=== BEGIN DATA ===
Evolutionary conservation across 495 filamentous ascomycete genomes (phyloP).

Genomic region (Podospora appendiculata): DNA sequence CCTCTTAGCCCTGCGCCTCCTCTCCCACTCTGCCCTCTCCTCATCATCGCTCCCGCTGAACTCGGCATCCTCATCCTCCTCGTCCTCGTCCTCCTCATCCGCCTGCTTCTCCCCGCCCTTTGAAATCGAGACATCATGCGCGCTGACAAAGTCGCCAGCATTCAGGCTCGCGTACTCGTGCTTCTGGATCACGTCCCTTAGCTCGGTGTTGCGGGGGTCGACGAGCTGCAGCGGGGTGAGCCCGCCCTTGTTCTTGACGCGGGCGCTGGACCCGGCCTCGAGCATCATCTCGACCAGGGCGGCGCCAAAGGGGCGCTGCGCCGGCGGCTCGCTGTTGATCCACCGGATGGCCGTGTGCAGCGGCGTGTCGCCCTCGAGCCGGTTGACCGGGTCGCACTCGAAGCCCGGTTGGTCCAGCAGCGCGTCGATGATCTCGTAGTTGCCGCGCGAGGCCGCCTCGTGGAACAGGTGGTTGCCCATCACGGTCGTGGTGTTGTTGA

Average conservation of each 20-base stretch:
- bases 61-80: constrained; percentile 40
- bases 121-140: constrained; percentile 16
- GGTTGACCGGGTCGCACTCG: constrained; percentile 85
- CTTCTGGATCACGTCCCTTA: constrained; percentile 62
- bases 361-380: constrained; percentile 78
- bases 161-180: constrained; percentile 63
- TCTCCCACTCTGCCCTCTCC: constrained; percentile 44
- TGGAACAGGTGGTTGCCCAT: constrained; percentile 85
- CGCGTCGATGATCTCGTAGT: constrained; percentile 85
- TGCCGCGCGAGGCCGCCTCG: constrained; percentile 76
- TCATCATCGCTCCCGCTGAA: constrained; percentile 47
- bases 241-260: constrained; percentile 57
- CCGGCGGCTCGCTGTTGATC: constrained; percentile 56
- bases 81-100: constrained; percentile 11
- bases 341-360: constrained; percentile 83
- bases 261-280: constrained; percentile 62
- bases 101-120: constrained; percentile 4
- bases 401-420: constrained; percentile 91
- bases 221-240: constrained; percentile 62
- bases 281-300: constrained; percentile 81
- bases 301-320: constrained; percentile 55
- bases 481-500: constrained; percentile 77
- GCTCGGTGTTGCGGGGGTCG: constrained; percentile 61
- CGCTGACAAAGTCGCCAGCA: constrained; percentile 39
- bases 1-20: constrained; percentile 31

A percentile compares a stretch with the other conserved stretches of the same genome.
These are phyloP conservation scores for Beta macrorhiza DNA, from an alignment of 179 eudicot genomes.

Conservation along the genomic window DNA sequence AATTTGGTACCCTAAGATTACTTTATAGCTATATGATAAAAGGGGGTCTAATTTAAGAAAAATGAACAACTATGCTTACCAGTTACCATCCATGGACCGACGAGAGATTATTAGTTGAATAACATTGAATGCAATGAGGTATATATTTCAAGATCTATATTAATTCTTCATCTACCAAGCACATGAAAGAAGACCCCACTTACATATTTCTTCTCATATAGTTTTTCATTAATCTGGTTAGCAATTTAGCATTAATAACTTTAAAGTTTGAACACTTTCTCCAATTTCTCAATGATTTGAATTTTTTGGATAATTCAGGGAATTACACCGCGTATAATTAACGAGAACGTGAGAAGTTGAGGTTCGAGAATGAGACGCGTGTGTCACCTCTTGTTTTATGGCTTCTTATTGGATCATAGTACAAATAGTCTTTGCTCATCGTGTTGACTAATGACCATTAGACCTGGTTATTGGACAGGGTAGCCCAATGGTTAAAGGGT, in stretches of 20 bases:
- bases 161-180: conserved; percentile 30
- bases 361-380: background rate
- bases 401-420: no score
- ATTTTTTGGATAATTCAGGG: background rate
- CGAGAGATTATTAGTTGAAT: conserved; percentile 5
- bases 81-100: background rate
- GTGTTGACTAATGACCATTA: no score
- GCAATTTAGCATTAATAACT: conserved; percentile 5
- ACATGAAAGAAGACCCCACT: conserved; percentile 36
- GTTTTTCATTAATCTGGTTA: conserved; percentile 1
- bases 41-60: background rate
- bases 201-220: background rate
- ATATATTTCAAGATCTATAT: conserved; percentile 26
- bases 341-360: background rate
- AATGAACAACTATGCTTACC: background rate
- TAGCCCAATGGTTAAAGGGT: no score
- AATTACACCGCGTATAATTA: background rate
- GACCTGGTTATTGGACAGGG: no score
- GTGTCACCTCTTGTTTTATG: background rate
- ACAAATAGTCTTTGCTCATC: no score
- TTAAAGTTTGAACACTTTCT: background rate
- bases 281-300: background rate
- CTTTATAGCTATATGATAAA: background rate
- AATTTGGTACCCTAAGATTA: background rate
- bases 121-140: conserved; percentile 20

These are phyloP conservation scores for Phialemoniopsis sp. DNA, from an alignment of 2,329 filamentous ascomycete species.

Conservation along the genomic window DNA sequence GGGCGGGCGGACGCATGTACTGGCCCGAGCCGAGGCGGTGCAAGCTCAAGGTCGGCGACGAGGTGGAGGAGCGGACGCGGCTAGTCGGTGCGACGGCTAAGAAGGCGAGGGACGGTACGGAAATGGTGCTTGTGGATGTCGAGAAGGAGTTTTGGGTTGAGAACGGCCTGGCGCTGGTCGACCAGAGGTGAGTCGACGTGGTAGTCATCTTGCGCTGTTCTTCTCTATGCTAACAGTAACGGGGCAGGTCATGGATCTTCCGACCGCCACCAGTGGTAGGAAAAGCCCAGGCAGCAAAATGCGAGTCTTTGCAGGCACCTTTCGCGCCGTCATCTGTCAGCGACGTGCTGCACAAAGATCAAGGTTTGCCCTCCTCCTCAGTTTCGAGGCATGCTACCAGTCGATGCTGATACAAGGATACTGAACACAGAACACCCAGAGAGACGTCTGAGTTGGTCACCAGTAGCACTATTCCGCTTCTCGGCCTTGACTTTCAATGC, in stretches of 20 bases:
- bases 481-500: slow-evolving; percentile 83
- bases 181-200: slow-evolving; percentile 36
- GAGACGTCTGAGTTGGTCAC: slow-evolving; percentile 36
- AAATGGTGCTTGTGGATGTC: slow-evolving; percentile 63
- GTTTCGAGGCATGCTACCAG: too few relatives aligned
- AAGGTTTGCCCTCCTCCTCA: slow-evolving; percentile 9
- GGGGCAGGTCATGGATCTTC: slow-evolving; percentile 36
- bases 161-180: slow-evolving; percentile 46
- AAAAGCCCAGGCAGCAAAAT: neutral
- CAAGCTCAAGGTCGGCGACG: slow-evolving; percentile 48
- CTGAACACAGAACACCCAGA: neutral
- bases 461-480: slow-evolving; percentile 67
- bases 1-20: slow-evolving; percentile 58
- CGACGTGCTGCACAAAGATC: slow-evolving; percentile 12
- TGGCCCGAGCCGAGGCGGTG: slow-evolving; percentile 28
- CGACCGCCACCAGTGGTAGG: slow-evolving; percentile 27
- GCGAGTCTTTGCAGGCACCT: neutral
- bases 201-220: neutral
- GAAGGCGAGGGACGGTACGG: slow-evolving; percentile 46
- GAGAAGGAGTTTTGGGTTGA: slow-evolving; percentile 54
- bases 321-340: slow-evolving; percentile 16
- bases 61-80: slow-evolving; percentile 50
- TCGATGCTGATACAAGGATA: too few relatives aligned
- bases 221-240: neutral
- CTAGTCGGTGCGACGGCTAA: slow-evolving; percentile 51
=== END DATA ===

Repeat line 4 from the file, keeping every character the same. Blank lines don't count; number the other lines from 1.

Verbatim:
- bases 61-80: constrained; percentile 40